We usually act as though the future matters less than today. Many institutions apply "discount rates" to the future as a way to formalize that view. But strange things happen if we assume even a 1% annual discount rate for social benefits. This would mean that saving a life this year is as valuable as saving roughly two lives in the year 2100 — and is also as valuable as saving more than one million lives in the year 3400.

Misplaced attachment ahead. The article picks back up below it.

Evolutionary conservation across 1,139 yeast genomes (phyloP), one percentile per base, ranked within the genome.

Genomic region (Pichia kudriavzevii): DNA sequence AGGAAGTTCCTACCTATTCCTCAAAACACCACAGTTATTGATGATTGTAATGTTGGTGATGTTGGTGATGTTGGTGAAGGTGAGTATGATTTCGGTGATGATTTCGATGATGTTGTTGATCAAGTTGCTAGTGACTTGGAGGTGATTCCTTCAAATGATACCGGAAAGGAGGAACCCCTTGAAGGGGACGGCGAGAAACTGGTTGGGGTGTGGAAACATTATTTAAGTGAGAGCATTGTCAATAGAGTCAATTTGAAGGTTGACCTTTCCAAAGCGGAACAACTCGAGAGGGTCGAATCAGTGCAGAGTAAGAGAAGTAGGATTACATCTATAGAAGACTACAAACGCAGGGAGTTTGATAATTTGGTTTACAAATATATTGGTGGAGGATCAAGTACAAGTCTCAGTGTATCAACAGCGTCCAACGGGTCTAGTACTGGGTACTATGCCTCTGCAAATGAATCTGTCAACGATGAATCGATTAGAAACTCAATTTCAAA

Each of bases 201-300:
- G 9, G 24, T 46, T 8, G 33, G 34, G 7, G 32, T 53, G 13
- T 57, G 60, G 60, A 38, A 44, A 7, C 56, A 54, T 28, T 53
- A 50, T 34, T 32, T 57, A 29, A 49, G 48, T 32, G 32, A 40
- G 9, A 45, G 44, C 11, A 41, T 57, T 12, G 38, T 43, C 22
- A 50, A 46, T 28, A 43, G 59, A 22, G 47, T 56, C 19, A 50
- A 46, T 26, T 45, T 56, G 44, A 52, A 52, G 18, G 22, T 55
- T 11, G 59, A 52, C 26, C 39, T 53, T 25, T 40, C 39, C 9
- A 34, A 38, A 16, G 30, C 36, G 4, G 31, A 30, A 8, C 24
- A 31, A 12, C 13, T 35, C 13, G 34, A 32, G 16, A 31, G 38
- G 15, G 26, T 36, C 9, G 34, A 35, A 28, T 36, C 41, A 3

This paper examines the arguments for applying social discount rates, argues that none of them work, and calls for treating the future as though it matters as much as the present. (35 mins.)
Political institutions generally operate on 2-to-4-year timescales, which aren’t long enough to address global issues (as the issue of climate change has shown). This talk analyzes sources of political short-termism and describes institutional reforms to align government incentives with the interests of all generations. (Video - 30 mins.)